3D Animation Workshop: Lesson 80: Web 3D--Charting a Course
Lesson 80 - Web 3D--Charting a Course - Part 2
Shout Interactive is not the only company offering a Java applet solution to the delivery of 3D content. Blaxxun Interactive, a German company that has been a prominent player in the VRML world, is offering a package called Blaxxun3D. Like Shout3D, a free version may be downloaded, but a per-domain license fee is required in order to remove an occluding banner from the applet window. The license is $499. This alone would favor Shout, but $500 is not an unreasonable amount to pay if the product offered significant advantages.
I spent a significant number of hours with Blaxxun3D recently and was left with the impression that Blaxxun Interactive is not focused on making the package useful to outside developers. Like Shout Interactive, Blaxxun Interactive is primarily a multimedia content provider for the Web (and their client list of European companies is very impressive.) Like Shout, Blaxxun has developed this new technology to deliver their own content work for clients. Shout is pursuing a strategy of both selling their content to clients (like their impressive new 3D Holiday Shop on www.excite.com) and selling their development tools to a wide audience. To that end, the Shout package comes with a Wizard tool and a significant amount of critical documentation, most notably the source code to Java applets that implement interactivity. I'm not pretending that this stuff is made easy. It's not. But Shout clearly wants to establish a customer base using its toolset and is willing to provide guidance. The documentation to the Blaxxun3D package--at least what was made available with the free download--was so slender that I could never pretend to learn the package from this alone. My sense is that Blaxxun is not really serious about creating a broad developer base, but is rather pursuing a strategy of selling their services to clients who will pay the applet license fee in addition to other development costs. In such a strategy, the $499 license fee makes good sense.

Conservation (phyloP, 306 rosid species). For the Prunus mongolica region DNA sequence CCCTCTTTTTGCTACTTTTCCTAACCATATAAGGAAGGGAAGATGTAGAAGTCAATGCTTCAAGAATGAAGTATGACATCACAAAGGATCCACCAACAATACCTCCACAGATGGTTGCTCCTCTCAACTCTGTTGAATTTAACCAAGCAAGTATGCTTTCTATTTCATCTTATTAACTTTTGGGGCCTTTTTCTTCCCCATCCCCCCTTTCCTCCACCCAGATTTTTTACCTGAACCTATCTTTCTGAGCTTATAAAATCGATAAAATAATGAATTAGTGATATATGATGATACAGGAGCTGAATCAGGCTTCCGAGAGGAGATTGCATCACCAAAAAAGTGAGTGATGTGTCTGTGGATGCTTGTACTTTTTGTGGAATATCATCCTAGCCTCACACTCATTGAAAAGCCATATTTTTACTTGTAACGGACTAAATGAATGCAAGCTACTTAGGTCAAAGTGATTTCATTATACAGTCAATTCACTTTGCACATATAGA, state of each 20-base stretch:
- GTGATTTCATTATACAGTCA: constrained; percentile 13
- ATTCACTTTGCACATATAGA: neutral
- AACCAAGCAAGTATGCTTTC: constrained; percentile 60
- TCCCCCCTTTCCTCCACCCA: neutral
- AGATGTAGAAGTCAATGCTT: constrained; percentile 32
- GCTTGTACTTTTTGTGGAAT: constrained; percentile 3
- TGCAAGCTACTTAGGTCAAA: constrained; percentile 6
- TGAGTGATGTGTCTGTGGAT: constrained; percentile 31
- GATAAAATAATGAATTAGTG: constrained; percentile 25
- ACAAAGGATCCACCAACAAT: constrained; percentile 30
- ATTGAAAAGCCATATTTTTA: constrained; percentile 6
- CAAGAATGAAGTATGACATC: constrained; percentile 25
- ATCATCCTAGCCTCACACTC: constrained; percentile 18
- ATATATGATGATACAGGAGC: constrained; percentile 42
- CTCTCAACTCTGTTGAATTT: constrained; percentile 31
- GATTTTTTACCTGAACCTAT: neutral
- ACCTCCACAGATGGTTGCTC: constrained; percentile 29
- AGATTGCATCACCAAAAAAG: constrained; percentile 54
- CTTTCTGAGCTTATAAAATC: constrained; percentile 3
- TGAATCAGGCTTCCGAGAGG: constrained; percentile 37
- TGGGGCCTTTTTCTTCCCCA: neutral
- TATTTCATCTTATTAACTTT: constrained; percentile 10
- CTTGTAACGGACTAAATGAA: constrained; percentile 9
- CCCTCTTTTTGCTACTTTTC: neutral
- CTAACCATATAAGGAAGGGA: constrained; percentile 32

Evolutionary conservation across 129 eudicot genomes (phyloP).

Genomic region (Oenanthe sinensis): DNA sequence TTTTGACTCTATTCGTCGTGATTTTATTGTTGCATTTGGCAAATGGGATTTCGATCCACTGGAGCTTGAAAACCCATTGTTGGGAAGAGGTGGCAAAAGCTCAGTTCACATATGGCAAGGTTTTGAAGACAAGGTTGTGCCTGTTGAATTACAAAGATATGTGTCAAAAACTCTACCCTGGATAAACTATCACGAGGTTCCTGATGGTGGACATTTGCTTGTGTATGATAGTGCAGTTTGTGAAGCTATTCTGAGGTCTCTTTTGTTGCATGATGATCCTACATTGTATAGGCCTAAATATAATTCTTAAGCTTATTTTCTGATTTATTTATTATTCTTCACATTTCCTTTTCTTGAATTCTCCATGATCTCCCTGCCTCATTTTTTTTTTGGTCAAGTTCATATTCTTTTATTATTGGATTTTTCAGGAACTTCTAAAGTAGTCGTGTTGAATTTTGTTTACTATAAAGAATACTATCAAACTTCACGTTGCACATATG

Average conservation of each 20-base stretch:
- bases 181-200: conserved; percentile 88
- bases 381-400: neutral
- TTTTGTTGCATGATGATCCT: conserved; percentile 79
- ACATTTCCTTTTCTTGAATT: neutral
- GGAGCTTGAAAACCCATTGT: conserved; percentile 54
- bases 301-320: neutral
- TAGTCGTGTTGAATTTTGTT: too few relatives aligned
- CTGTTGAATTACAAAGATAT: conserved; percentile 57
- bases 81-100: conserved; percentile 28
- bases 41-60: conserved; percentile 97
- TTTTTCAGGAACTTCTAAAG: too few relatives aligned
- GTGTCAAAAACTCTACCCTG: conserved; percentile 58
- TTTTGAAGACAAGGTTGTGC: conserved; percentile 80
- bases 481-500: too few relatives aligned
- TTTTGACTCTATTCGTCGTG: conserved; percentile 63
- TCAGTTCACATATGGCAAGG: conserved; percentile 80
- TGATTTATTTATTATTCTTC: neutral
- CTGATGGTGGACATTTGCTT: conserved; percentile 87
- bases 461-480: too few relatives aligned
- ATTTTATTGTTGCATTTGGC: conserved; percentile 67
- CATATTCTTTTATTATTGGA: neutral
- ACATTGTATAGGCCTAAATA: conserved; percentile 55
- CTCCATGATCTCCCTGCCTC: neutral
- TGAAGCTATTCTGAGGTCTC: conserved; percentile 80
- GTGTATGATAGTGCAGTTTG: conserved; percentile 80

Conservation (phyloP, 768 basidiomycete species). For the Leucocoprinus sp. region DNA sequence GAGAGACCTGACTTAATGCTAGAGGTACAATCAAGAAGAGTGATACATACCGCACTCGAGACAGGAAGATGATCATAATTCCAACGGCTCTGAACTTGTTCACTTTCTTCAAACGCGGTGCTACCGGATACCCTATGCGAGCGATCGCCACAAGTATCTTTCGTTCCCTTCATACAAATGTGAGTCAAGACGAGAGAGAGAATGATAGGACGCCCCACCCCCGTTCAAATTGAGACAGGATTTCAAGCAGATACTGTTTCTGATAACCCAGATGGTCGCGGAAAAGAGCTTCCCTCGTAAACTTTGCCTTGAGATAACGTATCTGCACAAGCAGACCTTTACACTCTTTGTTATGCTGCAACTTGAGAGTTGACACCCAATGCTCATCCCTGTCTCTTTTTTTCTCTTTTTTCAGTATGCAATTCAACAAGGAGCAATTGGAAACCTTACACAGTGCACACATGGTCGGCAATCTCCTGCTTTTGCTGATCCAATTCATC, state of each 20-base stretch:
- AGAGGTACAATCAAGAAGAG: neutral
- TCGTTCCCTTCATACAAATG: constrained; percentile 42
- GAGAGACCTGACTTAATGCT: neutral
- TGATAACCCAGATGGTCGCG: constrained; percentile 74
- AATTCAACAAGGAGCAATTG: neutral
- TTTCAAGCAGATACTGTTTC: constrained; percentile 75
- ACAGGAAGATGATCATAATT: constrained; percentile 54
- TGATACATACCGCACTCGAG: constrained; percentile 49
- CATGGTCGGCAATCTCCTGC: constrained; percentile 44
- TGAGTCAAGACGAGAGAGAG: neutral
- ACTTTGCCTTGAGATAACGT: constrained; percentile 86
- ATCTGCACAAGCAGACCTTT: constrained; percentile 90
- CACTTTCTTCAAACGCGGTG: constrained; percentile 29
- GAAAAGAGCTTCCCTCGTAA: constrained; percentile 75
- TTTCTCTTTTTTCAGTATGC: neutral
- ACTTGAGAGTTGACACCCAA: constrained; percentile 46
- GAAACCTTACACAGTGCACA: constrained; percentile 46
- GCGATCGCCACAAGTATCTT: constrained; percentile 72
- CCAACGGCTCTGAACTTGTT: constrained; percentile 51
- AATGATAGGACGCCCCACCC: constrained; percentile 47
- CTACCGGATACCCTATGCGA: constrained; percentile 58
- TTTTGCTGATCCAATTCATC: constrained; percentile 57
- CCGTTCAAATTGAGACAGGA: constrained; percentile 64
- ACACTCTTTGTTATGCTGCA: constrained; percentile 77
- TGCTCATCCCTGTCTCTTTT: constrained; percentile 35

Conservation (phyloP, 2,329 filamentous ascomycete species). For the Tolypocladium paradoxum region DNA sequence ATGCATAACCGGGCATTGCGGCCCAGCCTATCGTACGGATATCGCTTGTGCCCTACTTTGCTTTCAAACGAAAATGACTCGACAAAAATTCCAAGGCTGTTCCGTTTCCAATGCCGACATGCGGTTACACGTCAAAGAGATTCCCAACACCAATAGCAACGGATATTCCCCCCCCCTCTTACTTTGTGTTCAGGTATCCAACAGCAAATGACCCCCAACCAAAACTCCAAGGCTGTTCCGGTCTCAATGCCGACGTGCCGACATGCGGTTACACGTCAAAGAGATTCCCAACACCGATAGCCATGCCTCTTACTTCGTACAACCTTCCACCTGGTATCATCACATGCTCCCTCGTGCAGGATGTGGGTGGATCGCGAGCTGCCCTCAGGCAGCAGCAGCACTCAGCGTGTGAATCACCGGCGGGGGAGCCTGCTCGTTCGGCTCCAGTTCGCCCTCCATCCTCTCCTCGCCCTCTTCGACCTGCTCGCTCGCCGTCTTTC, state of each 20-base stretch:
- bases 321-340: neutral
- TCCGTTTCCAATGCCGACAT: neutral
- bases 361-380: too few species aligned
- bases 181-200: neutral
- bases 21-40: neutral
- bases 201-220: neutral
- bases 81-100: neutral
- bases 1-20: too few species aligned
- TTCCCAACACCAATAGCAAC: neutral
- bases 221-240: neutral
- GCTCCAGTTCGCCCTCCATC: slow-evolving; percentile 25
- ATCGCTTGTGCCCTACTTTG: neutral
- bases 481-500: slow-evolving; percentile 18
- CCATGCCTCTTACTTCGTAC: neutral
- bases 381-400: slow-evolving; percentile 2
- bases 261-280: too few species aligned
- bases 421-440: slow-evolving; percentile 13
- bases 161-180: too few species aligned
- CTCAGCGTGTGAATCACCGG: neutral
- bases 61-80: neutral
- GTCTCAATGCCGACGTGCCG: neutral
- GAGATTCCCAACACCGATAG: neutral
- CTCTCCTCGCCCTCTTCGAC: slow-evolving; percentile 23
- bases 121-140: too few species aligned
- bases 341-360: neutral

The most confusing and challenging issue to those trying to make sense of the emerging Web 3D picture is the status of Java3D. The Java language and its enabling technology are the creation and property of Sun Microsystems. In its continuing efforts to expand Java, Sun has developed a package of Java classes named Java3D to implement an extremely powerful and ambitious vision of realtime interactive 3D, both on and off the Internet. Any reasonable person would wonder why they should bother with Java class packages developed by Shout or Blaxxun (or anyone else) when Sun has developed their own, and which is available for free.
Thank God there's an easy answer to this question. Java3D is part of Java 2. The Java language has passed through three evolutionsÂJava 1.0, Java 1.1 and now Java 1.2, which is called Java 2 for marketing purposes. The whole reason for the use of Java as the foundation of Web 3D is that a Java Virtual Machine (or JVM, the software that runs Java programs) is provided in the Microsoft and Netscape web browsers. Thus these browsers are able to run applets, including those such as Shout's and Blaxxun's that implement an interactive 3D rendering application. Java 1.0 (Java 1.0.2, to be specific) is supported in all browsers back as far and Netscape 3 and Internet Explorer 3. Java 1.1 is supported in the JVM's of the later versions of these browsers. To make sure that its content is most widely supported, Shout uses only Java 1.0.2, and thus can be used with all browsers from Version 3 and above. Blaxxun uses Java 1.1, and can be used only with Netscape and MIE 4 and above. It's still a common general practice to write applets using only Java 1.0.2 to reach the largest audience, even at the cost of omitting the more advanced features of Java 1.1
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Created: Nov. 22, 1999
Revised: Nov. 22, 1999